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Saturday, July 15, 2017

‘Rojak Portfolios’ and ‘poor millionaires’

By: Eric Kong

What do you call a mish-mash of investment products haphazardly acquired throughout an investor’s lifetime, with an overall portfolio return of 0.5% and which the investor can’t even bear to look at? It is called a “Rojak Portfolio”. It happens to most investors.

As an example, see the table below: The “Rojak Portfolio” totals $800,000 and gives an overall return of 0.5% per annum. It is a mixture of blown-up, best-forgotten investments and some cash and blue-chip stocks.

Eight hundred thousand dollars growing at an overall portfolio return of 0.5% for 15 years will amount to $862,146. Hardly substantial. But if one were to invest the same amount in the Singapore stock market exchange traded fund at an 8% rate of return per year, it will result in $2,537,735. That is a tripling of the original amount!

Hence, clean up your “Rojak Portfolio” and make allocations to where it matters most. One may argue that one is happy with $800,000 as a retirement portfolio. That amount is no small potatoes, but we need to do more because times are different today. For example, in 1970, a millionaire was a “real millionaire”. He could buy 50 units of HDB flats at $20,000 each with that amount of money. I call today’s millionaires “poor millionaires”. They worry a lot about their future and their children’s future because they know that a million dollars today can’t do very much.

For example, when you retire and put that entire million into 30-year SGS bonds that pay 2.75% a year, you will get $2,291 in interest income per month. That can pay for the daily papers, kopi and kaya toast and perhaps a yearly trip on a budget airline — hardly a millionaire’s lifestyle. With the ravages of inflation, in 2050, $2,291 will be worth just $863 in today’s money. You might have to be satisfied with just black kopi without the kaya toast in 2050.

The ‘poor millionaire’ really cannot afford a ‘Rojak Portfolio’
I have come across many “Rojak Portfolios” and one thing I notice is that they all have too much cash. This ties in with surveys that show Singaporeans hold between 20% and 50% of their portfolio in cash.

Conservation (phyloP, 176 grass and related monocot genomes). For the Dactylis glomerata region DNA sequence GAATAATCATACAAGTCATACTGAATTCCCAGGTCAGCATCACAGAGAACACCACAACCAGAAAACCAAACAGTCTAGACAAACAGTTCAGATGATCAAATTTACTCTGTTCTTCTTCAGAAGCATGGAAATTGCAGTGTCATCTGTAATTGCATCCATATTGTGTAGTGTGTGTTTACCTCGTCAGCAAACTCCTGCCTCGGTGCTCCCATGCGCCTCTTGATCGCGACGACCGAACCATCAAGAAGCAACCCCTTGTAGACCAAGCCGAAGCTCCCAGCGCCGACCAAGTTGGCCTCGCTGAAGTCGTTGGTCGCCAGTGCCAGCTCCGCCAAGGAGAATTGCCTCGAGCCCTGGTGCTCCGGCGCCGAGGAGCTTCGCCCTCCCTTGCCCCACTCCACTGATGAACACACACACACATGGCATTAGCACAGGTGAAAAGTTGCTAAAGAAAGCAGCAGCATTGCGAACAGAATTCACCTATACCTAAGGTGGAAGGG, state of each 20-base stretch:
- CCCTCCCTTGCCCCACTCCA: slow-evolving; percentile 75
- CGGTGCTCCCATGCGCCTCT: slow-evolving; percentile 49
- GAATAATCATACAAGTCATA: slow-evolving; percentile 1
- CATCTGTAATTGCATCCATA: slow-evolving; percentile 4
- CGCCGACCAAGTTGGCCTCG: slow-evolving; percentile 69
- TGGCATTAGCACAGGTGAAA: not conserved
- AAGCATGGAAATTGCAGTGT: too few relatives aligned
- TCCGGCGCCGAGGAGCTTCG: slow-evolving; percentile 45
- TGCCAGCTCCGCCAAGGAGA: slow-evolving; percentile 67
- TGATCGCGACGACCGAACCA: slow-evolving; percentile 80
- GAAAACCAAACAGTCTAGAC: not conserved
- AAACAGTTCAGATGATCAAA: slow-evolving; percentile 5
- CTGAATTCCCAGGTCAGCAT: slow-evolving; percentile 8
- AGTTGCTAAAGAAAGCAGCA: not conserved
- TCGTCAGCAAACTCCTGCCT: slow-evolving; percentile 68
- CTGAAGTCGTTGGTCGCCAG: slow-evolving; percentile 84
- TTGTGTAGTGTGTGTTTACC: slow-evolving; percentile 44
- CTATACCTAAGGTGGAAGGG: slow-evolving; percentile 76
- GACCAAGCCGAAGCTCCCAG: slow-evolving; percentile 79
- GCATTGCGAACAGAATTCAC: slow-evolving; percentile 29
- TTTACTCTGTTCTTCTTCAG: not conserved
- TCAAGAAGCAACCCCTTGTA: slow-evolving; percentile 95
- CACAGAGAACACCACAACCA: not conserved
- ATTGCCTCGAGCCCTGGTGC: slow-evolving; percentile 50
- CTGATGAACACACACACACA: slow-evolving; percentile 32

Putting 50% of your portfolio in cash means that only half your assets are being put to good use. If you hold a lot of cash, you will bring down the overall portfolio return. Fixed deposits pay 1% and high-quality bonds pay 3%. The returns are too low to make any difference.

Risky bonds and perpetuals may pay more, but they are not worth the risk for the returns. Furthermore, their returns are still inferior to ETFs, which have a long term rate of return of 7% to 8%. If you want more returns, then arm yourself with knowledge of value investing in stocks. That can bring your returns to 10% per year if you are diligent.

So, why do people hold so much cash? For safety, I suppose. But it doesn’t make sense if one does not need the cash in the short term. Cash earns nothing and after inflation, it is negative. If you have a steady job and your income exceeds your expenses, there is no reason to hold cash because you have a surplus. Invest that cash pile and the surplus!

Some might say “cash is king”. They think they can load up the truck when the stock market crashes. The idea is good, but is rarely implemented. When stock markets crashed in 1997 and 2007, people just panicked and sold their shares, or just did nothing. The “poor millionaire” really cannot afford to hold too much cash.

The writer is fund manager and director of Aggregate Asset Management (AAM) Pte Ltd ( AAM is a no-management-fee value manager that serves high net worth individuals.

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